alexa Importance of Cutaneous Vasculitis in Rheumatology
ISSN: 2161-1149

Rheumatology: Current Research
Open Access

Like us on:
OMICS International organises 3000+ Global Conferenceseries Events every year across USA, Europe & Asia with support from 1000 more scientific Societies and Publishes 700+ Open Access Journals which contains over 50000 eminent personalities, reputed scientists as editorial board members.

Open Access Journals gaining more Readers and Citations

700 Journals and 15,000,000 Readers Each Journal is getting 25,000+ Readers

This Readership is 10 times more when compared to other Subscription Journals (Source: Google Analytics)

Review Article

Importance of Cutaneous Vasculitis in Rheumatology

Ko-Ron Chen*

Department of Dermatology, Saiseikai Central Hospital, Tokyo, Japan

*Corresponding Author:
Dr. Ko-Ron Chen, MD, PhD
Head of Department of Dermatology
Saiseikai Central Hospital 1-4-17 Mita
Minato-ku, Tokyo 108-0073, Japan
Tel: 81-3-3451-8211
Fax: 81-3-3451-6102
E-mail: [email protected]

Received Date: November 07, 2013; Accepted Date: April 21, 2014; Published Date: April 28, 2014

Citation: Chen KR (2014) Importance of Cutaneous Vasculitis in Rheumatology. Rheumatology (Sunnyvale) 4: 131. doi: 10.4172/2161-1149.1000131

Copyright: © 2014 Chen KR. This is an open-access article distributed under the terms of the Creative Commons Attribution License, which permits unrestricted use, distribution, and reproduction in any medium, provided the original author and source are credited.

 

Abstract

Cutaneous vasculitis may present as a significant component of many systemic vasculitic syndromes such as rheumatoid vasculitis or anti-neutrophil cytoplasmic antibody (ANCA) associated primary vasculitic syndromes like microscopic polyangiits. Cutaneous vasculitis manifested most often as palpable purpura or infiltrated erythema indicating dermal small vessel vasculitis and less commonly as nodular erythema, livedo reticularis, deep ulcers or digital gangrene suggesting subcutaneous muscular vessel vasculitis.Coexistence of dermal small vessel vasculitis and subcutaneous muscular vessel vasculitis usually indicated systemic vasculitis such as connective tissue disease (CTD)-associated vasculitis, ANCA associated vasculitis. Behcet’s disease, polyarteiritsnodosa, Cogan’s syndrome, and malignancy associated. An appropriate lesional skin biopsy is the key to obtaining the diagnosis. Treatment for cutaneous vasculitis should include devoid of the triggers (excessive standing, infection, drugs) and exclusion of vasculitis-like syndromes (psudovasculitis). In most instances, cutaneous vasculitis represents a self-limited condition and will be relieved by leg elevation, avoidance of standing and therapy with non-steroidal antiinflammatory drugs.For mild recurrent or persistent disease, colchicine and daps one are first-choice agents. Severe cutaneous and systemic disease requires more potent immunosuppression (prednisone plus azathioprine, methotrexate, cyclophosphamide).The new biologic therapies that work via cytokine blockade or lymphocyte depletion such as tissue necrosis factor-inhibitor infliximab and the anti-B cell antibody rituximab, respectively, are showing benefit in certain settings such as CTD and ANCA associated vasculitis. Rheumatologists who are familiar with the complicated clinical and histopathological spectrum of cutaneous vasculitis and correlation of systemic vasculitis as well as the technique of skin biopsy will make the diagnosis earlier in vasculitis syndromes with skin involvement.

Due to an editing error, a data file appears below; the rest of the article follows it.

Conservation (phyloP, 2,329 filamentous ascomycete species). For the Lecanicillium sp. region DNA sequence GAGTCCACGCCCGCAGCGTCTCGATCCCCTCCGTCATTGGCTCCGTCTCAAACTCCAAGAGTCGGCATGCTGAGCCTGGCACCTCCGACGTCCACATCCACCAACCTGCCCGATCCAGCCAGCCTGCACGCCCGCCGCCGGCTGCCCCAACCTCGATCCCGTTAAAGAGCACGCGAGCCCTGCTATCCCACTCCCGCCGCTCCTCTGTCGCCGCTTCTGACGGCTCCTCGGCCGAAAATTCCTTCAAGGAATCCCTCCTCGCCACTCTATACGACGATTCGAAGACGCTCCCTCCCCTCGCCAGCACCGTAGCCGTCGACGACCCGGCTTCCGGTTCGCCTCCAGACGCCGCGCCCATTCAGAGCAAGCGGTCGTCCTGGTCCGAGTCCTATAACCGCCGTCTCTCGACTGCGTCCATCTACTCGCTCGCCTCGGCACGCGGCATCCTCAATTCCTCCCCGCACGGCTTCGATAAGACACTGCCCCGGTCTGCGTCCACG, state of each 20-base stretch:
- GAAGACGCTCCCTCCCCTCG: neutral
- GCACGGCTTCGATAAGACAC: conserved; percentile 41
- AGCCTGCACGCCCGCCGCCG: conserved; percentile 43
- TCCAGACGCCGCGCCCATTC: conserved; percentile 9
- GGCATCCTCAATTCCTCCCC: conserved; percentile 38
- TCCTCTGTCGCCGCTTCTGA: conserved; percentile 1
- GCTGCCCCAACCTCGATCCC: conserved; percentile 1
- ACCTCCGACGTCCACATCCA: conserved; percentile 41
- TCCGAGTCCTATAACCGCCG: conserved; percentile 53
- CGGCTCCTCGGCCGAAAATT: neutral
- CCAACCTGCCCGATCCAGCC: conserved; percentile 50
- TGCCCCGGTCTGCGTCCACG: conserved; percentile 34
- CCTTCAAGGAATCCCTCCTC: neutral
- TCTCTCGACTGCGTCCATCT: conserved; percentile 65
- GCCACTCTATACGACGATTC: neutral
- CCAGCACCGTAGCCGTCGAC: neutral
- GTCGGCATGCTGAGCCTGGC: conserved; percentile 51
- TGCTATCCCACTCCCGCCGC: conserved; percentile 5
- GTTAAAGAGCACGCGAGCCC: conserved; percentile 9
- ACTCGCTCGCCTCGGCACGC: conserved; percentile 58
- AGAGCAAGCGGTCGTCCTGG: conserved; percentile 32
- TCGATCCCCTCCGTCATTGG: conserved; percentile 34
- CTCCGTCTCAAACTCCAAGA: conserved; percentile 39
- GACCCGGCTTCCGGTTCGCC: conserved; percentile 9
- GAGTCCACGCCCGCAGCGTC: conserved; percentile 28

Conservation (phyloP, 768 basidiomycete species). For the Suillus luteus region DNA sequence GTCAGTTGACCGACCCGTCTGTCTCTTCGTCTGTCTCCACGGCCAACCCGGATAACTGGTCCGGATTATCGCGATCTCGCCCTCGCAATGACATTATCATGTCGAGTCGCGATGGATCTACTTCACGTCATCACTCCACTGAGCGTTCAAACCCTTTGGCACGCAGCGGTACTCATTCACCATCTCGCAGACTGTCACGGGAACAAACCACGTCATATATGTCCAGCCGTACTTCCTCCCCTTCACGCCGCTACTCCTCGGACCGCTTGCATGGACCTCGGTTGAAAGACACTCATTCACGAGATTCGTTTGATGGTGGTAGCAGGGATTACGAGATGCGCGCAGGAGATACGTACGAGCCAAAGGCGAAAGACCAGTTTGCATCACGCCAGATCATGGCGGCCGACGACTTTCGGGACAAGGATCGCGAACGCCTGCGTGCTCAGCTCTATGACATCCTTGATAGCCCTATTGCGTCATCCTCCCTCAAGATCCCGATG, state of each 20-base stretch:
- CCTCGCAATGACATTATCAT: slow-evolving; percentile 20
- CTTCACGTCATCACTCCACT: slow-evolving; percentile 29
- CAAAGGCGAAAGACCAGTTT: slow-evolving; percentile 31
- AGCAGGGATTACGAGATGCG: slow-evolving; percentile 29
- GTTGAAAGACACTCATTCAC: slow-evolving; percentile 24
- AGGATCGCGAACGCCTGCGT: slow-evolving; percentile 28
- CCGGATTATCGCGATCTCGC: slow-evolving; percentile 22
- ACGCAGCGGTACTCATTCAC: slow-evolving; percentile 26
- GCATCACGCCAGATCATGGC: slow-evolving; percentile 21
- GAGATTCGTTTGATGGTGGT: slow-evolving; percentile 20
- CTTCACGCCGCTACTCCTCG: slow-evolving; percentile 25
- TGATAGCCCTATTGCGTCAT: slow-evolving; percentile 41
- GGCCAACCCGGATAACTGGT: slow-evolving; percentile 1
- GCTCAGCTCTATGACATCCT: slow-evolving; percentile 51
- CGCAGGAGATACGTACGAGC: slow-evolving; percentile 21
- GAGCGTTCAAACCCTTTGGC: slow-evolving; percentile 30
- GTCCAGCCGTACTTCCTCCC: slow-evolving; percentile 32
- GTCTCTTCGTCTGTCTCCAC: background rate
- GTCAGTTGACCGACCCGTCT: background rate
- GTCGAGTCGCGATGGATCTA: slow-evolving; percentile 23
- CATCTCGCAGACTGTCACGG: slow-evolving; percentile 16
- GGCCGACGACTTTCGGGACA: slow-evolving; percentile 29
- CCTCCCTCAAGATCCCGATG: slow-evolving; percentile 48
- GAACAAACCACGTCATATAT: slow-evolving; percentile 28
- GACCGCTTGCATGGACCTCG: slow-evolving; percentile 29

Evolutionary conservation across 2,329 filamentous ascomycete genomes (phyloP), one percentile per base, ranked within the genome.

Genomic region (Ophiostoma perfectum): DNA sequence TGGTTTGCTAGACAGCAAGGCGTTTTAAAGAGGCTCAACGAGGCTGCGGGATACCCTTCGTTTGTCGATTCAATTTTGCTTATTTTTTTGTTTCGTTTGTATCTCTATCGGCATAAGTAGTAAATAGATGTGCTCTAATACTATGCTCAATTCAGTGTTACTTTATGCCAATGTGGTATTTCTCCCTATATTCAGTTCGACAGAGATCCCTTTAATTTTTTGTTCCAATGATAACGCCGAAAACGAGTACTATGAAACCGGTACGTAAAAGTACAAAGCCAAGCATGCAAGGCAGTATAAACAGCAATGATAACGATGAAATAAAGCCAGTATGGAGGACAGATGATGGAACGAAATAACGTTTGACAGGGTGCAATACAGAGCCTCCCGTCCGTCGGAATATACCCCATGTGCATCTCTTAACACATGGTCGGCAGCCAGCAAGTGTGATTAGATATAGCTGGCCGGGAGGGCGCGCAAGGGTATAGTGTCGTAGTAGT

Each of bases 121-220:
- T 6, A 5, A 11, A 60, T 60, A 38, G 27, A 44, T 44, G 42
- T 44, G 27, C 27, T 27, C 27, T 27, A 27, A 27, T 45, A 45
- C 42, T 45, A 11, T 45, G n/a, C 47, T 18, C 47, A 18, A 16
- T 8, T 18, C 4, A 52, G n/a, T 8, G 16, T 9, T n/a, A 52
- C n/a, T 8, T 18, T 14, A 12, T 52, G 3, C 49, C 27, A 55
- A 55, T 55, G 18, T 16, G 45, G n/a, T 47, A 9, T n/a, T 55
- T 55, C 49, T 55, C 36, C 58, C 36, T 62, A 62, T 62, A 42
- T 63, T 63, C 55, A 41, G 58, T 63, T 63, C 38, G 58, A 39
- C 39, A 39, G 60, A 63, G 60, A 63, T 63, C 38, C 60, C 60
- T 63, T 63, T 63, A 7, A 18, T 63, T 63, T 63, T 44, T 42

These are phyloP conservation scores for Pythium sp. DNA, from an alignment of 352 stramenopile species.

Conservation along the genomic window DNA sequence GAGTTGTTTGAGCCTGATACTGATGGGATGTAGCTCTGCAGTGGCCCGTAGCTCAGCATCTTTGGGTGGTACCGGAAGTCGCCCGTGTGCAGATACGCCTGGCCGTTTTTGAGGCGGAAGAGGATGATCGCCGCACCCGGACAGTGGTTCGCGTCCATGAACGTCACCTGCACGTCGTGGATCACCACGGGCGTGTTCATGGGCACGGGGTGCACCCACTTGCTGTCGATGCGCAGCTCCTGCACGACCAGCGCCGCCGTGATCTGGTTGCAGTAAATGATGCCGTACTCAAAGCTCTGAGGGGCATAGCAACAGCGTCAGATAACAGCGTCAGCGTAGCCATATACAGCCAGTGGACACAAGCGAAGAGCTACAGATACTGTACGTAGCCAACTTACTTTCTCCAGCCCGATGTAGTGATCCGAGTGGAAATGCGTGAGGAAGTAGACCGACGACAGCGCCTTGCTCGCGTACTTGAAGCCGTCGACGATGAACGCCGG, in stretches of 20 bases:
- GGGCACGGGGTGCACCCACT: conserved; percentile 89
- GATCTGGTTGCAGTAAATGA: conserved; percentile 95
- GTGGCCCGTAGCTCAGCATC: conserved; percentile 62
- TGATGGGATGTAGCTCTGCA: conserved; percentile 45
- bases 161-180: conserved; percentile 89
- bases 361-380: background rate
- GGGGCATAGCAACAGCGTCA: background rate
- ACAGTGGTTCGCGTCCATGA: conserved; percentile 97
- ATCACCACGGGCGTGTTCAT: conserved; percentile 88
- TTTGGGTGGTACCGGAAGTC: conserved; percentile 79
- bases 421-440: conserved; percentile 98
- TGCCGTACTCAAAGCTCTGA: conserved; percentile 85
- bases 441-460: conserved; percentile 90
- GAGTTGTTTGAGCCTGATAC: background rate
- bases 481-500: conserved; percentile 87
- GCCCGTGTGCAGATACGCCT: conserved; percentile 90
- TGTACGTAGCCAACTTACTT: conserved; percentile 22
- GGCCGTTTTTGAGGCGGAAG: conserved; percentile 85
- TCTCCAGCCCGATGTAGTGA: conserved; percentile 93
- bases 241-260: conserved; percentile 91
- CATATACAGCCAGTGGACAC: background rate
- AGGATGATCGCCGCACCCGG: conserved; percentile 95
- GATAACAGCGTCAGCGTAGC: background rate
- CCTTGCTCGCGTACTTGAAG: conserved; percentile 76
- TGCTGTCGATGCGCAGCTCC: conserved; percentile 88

Keywords

Share This Page

Additional Info

Loading
Loading Please wait..
 
Peer Reviewed Journals
 
Make the best use of Scientific Research and information from our 700 + peer reviewed, Open Access Journals
International Conferences 2017-18
 
Meet Inspiring Speakers and Experts at our 3000+ Global Annual Meetings

Contact Us

 
© 2008-2017 OMICS International - Open Access Publisher. Best viewed in Mozilla Firefox | Google Chrome | Above IE 7.0 version
adwords